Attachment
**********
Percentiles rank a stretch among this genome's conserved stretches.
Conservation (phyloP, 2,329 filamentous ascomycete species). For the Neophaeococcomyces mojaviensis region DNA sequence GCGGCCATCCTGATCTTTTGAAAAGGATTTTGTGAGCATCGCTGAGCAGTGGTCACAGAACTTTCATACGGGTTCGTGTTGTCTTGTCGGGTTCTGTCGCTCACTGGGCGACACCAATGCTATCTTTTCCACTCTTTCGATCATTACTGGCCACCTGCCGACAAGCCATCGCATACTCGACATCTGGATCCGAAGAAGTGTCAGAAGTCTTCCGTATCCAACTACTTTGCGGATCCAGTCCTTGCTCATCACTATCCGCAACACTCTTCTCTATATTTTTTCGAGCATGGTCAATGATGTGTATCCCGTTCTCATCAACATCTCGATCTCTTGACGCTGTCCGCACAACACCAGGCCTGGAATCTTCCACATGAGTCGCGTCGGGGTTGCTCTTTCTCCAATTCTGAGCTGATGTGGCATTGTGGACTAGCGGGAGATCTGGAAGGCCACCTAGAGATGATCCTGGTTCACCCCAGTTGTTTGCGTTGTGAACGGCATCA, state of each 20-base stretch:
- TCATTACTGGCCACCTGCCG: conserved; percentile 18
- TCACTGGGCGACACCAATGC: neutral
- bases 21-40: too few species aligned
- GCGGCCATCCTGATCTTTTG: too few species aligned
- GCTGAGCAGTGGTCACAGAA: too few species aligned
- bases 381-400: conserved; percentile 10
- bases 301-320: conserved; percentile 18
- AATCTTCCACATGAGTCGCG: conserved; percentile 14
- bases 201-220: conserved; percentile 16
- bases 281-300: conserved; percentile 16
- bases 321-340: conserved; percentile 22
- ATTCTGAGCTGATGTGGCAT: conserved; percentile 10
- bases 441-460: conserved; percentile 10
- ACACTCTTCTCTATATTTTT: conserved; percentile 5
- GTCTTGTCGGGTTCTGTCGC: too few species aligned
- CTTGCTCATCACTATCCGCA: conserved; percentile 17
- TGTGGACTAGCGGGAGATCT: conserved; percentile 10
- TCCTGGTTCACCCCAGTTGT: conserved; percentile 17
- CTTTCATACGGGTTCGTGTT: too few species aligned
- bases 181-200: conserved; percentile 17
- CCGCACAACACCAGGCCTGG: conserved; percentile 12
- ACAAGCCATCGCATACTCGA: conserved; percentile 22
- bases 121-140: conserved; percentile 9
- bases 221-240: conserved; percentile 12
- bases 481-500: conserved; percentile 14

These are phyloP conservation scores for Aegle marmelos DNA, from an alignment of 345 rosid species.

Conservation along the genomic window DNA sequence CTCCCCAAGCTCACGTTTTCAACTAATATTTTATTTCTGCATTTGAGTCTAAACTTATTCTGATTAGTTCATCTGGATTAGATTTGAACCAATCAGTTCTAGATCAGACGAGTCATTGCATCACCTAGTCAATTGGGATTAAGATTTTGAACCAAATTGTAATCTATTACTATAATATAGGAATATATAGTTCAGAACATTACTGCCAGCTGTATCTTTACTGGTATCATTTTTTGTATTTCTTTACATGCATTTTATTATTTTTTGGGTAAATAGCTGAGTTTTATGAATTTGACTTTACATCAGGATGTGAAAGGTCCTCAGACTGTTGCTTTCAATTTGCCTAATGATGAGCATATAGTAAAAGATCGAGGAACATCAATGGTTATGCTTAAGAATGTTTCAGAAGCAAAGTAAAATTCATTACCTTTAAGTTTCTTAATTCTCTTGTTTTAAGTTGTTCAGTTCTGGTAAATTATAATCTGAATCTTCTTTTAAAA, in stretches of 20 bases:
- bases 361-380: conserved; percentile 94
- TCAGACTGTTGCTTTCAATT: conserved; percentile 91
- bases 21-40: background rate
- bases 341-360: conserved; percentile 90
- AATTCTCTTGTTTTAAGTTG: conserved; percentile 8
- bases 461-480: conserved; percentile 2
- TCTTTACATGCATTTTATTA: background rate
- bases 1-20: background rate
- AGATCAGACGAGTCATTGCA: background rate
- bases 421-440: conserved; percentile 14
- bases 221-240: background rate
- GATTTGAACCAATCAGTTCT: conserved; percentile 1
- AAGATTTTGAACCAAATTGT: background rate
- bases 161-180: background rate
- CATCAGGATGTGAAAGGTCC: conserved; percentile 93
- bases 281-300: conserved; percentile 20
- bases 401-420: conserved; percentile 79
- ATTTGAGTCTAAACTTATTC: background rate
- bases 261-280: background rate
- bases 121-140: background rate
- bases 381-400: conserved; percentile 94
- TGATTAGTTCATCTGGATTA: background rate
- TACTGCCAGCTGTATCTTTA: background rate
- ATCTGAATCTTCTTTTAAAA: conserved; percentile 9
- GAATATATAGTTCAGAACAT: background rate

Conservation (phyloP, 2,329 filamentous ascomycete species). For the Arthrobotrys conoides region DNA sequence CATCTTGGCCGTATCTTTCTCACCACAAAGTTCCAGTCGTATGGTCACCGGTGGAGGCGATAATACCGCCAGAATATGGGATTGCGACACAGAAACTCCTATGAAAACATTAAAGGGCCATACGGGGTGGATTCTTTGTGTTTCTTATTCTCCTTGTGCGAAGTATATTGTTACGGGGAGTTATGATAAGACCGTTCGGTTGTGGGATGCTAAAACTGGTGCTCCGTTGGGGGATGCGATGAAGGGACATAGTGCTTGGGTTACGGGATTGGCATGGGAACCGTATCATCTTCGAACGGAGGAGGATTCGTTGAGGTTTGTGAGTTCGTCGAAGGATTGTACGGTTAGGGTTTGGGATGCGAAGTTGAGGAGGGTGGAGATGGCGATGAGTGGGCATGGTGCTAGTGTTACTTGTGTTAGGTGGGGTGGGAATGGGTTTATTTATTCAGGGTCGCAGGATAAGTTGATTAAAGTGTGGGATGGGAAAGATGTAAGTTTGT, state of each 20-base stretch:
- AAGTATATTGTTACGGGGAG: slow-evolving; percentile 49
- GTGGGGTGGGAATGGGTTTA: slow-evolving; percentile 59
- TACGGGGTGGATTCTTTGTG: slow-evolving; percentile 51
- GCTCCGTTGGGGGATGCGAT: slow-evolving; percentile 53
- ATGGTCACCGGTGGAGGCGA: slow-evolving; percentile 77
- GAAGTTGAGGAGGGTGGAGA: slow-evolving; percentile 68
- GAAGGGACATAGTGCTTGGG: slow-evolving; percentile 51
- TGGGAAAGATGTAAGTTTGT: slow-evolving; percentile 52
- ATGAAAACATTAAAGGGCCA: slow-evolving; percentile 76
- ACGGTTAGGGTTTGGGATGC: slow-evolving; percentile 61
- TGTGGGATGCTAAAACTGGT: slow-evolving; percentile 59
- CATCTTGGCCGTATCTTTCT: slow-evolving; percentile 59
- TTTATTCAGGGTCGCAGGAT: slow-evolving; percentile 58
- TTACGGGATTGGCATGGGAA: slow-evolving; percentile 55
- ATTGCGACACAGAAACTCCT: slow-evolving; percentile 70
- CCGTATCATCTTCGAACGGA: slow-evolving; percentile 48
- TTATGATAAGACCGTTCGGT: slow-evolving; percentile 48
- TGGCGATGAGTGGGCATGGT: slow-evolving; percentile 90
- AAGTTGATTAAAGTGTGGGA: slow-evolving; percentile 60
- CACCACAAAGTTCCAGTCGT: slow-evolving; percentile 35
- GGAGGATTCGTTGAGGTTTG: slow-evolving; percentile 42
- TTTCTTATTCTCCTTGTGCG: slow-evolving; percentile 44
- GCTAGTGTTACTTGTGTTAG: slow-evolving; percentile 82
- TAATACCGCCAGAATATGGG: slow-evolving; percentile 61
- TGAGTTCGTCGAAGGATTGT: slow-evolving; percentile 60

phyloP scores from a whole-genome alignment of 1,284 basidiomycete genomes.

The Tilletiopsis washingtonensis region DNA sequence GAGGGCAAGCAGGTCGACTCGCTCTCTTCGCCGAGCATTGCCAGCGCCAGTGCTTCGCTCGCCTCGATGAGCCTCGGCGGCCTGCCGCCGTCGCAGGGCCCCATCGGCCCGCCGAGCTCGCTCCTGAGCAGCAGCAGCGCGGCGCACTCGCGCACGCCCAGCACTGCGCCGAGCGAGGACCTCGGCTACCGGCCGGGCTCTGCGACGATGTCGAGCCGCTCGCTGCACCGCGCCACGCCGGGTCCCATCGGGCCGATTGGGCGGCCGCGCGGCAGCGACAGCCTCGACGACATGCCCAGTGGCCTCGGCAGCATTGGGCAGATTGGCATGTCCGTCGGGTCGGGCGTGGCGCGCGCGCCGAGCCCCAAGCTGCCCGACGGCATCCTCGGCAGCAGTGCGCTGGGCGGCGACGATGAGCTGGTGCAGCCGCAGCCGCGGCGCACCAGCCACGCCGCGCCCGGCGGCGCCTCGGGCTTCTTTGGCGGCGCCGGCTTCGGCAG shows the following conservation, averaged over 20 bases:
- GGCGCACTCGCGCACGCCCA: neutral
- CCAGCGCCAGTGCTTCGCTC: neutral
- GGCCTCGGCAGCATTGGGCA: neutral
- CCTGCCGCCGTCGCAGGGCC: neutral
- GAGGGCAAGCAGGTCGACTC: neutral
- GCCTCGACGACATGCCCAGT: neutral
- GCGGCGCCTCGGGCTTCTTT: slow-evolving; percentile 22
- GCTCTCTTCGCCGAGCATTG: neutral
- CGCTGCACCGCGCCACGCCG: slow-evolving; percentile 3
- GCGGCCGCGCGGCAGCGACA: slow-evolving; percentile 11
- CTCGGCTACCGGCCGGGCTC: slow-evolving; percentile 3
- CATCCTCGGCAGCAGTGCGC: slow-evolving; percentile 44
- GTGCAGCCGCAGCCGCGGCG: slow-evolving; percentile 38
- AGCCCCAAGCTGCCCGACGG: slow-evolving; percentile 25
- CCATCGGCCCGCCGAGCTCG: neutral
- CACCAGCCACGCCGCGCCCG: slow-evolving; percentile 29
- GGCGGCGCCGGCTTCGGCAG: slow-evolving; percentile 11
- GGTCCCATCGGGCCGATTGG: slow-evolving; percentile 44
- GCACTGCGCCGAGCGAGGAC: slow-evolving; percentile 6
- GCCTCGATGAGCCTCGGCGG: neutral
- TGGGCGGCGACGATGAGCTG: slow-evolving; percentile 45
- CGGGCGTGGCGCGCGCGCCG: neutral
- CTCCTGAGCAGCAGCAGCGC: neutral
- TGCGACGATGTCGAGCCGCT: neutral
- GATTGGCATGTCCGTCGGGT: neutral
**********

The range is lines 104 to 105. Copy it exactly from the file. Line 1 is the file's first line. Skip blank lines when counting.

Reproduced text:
- CGGGCGTGGCGCGCGCGCCG: neutral
- CTCCTGAGCAGCAGCAGCGC: neutral